Since a lead frame 900 is punched out from a solder-plated metal tape (not shown), lead terminals 8 and 9 are provided with a top solder plating layer 91 and bottom solder plating layer 92 and side edges thereof are-not plated as shown in FIG. 2B. Needless to say, solder plating may be carried out for the lead frame after punching out from a non-plated metal tape. In that case, whole surfaces of the lead frame are coated with a plating layer.

The solder plating layer of the present invention is formed using a pulse plating method with a current waveform having an ON time of from about 10 to about 500 msec including a positive current pulse and an OFF time of from about 10 msec to about 500 msec including a negative current pulse as shown in FIG. 3. The negative current pulse (counter pulse) has an amplitude that is from -{fraction (1/50)} that of the positive current pulse and a duration of from 2 to 20 msec. Other than the counter pulse, preferably, there is no current flow during the OFF portion of the waveform. The timing of the negative current pulse is not restricted to the position shown in FIG. 3, but may be at any position between adjacent positive current pulses.

In a preferred embodiment, the current waveform has an ON time (positive pulse) of 200 msec and an OFF time of 200 msec including a 10 msec negative pulse at the trailing edge of the positive pulse as shown in FIG. 4. The amplitude of the negative pulse is selected to be {fraction (1/10)} of the positive pulse. The pulse plating method of the present invention reduces the amount of organic substances (e.g., dispersant and/or brightener) from the solder plating layer having a thickness of about 4μm.

A well known plating apparatus can be used for this invention as shown in FIG. 5, including plating bath 13, electrode 14, lead terminal base metal 15 and current source 16. When positive and negative pulses are applied to the electrode 14, the base metal 15 may be grounded. The electrode 14 is made of Pb/Sn alloy and the solder plating bath contains 10 to 60 vol. % of Sn(BF4)2, 1 to 40 vol. % of Pb(BF4)2, 10 to 70 vol. % of HBF4 and 1 to 20 vol. % of additives. The base metal 15 is made of well known 42-alloy which is widely used for lead terminals of electronic components. Needless to say, the solder plating bath is not restricted to the above described solution, for example, the solder plating solution disclosed in U.S. Pat. No. 4,589,962 may be used.

The connection strength between the cathode layer 3 and the cathode lead terminal 9 of the chip type solid electrolyte capacitor thus prepared prior to forming the external package was evaluated. The present inventors found, as shown in FIG. 6, that the connection strength in the present invention was about 1.5 times that of a conventional device. The fluctuation in connection strength was also reduced by 20% or more.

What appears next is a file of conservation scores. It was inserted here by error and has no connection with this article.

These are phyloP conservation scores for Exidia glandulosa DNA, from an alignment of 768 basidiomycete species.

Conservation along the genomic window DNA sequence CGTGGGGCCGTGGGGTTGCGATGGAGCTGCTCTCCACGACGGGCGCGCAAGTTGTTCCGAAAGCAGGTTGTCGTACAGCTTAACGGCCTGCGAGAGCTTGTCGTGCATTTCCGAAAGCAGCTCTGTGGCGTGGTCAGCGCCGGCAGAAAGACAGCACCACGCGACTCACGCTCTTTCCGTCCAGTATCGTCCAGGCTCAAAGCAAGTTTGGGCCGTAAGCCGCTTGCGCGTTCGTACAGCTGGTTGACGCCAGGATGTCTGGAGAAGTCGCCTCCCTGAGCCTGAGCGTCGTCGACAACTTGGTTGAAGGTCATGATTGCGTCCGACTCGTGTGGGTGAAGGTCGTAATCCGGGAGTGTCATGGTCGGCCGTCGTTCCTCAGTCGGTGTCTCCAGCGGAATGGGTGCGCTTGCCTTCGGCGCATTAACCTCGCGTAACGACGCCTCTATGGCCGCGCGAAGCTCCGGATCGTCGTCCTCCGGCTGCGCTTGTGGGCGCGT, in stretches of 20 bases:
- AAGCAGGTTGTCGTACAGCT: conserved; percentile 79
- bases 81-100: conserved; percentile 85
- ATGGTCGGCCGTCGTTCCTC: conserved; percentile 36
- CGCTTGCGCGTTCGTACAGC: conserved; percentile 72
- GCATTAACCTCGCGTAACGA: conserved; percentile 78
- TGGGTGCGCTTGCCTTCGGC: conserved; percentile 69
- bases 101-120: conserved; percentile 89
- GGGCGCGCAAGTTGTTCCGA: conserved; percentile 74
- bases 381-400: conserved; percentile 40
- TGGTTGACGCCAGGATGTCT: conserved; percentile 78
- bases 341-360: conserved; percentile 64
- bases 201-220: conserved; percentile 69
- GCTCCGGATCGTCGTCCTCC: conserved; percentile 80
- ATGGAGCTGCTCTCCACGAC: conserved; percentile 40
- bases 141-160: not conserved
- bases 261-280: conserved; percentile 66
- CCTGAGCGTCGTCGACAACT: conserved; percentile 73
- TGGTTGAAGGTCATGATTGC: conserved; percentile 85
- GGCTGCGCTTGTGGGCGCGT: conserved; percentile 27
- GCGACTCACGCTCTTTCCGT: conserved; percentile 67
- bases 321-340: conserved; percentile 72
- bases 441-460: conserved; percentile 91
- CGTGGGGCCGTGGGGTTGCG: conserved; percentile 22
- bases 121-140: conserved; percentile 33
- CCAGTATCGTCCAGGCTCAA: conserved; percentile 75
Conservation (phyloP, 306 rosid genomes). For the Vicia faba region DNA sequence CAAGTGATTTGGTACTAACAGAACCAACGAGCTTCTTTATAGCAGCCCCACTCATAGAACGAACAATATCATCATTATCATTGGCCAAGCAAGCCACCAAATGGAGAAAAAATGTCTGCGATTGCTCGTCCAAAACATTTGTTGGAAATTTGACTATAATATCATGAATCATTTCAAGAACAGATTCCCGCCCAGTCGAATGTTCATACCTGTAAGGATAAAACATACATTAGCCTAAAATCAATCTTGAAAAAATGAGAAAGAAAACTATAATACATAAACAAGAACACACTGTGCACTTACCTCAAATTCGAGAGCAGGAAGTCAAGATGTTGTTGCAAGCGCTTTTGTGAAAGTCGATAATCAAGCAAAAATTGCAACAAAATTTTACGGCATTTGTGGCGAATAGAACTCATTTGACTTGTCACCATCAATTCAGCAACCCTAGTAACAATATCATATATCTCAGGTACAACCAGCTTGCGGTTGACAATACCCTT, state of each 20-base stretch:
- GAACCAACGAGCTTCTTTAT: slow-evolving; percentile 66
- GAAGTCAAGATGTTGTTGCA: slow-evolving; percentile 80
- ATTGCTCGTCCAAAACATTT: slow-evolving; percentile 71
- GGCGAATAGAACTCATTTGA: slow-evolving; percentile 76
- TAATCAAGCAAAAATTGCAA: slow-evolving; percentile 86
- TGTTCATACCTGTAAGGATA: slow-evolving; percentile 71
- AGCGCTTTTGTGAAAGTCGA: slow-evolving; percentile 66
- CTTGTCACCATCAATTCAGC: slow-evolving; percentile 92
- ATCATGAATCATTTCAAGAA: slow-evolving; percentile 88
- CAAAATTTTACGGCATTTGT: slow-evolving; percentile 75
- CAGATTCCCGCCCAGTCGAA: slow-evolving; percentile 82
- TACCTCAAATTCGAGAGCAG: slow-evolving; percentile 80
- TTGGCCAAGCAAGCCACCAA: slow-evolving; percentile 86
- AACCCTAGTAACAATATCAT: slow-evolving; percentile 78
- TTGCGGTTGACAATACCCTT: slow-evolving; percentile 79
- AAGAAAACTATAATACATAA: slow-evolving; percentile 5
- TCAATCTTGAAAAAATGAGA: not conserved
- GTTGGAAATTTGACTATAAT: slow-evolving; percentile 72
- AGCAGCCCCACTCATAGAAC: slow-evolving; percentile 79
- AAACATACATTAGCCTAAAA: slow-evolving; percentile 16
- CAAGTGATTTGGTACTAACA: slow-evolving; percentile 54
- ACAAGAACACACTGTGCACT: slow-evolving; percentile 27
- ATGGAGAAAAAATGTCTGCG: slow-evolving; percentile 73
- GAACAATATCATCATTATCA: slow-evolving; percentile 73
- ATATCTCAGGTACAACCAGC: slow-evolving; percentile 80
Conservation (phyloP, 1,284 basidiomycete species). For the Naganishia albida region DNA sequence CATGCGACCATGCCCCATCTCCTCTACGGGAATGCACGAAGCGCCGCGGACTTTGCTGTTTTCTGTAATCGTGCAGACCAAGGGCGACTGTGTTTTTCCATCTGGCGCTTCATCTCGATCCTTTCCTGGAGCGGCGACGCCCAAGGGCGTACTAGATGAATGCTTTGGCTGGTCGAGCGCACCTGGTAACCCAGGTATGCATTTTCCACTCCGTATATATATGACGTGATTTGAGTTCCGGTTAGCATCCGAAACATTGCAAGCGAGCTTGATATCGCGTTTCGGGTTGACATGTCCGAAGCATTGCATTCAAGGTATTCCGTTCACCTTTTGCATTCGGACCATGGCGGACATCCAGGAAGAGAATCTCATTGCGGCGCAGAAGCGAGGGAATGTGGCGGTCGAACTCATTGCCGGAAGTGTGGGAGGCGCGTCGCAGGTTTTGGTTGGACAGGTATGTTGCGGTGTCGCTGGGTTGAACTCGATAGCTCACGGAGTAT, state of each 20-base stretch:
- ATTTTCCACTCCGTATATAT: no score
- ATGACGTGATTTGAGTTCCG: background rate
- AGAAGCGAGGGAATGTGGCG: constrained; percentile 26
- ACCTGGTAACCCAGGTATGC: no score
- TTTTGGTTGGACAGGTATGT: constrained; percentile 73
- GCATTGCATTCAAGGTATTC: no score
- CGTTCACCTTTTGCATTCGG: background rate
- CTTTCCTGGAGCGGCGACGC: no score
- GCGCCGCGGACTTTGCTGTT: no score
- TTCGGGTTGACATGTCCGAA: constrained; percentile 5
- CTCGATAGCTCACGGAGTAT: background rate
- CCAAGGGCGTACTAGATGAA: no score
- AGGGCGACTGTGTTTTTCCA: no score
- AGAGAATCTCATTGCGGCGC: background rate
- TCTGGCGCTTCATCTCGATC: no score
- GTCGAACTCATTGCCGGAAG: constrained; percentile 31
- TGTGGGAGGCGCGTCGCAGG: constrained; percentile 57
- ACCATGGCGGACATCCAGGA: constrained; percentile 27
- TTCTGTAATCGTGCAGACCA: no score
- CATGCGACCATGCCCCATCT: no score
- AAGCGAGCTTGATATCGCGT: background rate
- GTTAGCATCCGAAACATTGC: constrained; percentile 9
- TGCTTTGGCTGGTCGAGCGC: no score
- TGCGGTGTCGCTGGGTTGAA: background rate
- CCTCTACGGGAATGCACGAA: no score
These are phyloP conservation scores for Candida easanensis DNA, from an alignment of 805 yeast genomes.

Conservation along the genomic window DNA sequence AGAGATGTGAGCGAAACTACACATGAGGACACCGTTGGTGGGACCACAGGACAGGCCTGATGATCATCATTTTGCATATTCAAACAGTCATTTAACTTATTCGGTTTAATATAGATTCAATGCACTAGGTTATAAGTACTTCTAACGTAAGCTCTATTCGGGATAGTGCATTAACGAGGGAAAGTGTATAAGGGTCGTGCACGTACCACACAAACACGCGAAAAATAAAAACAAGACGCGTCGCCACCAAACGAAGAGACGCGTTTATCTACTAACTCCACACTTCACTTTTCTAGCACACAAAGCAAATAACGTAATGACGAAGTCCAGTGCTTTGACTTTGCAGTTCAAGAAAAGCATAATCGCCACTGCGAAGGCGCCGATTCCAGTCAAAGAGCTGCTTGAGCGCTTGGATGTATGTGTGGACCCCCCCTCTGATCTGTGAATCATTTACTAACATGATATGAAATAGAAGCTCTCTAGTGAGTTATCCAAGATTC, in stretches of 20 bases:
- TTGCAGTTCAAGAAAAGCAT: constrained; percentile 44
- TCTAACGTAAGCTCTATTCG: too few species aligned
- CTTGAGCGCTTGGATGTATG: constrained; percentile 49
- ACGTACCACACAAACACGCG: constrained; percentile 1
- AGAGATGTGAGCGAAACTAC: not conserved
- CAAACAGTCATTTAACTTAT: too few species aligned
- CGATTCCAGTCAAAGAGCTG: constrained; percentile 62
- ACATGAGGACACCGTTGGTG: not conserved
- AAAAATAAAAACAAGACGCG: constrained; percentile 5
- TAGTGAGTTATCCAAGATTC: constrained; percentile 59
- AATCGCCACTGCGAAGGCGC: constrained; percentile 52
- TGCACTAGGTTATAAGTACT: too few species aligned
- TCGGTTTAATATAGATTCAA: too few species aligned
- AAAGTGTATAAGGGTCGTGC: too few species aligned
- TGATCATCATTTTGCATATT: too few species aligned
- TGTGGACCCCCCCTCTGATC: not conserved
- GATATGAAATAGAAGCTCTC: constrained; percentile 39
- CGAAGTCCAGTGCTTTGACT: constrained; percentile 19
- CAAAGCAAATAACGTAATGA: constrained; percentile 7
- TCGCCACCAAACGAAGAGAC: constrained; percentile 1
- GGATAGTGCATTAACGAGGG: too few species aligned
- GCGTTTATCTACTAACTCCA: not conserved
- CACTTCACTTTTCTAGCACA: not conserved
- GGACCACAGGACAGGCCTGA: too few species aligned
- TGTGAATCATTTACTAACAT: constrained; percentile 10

In addition, the product was conveyed into a heat furnace after the external package was formed to apply thermal stress thereon and inspected for solder ball generation. It was found that solder balls were generated 75% of the time (75% solder ball generation rate) when the cathode lead terminal had a solder layer thereon formed using a conventional direct current plating method, while no solder balls were generated in making the solid electrolyte capacitor of the present invention.

Furthermore, as clearly seen from the relationship between the cathode connection strength and the impurity content (wt. %) as shown in FIG. 7, the present inventors found that solder balls substantially do not form when the organic substance (impurity) content in the solder plating layer is 0.03 wt. % or less.

This effect is obtained by providing a plating layer on all of the surfaces of the anode and cathode lead terminals or by providing only upper plating layer 91 of the anode and cathode lead terminals 8 and 9, which surface is subsequently soldered to a printed wiring board.

The content of organic substances (impurities) contained in a plating layer formed on the anode and cathode lead terminals in a conventional direct current plating method is about 0.2 wt. %. On the other hand, in the pulse plating method of the present invention, the impurity content can be reduced when the component is subjected to thermal mounting stress and a solder ball is not formed.

Although a simple pulse plating mehod is known to provide a uniform plating layer. For example, Japanese Patent Application Laid-Open No. 62-151592 shows to apply a pulsative current of 1 msec ON time and 25-35 msec OFF time to plating electrodes to form a defectless noble metal plating layer. However, since the ON time is very short and no counter pulse is provided during the OFF time, plating layer still contains organic substances in an amount of 0.05 wt. % -0.08 wt. %.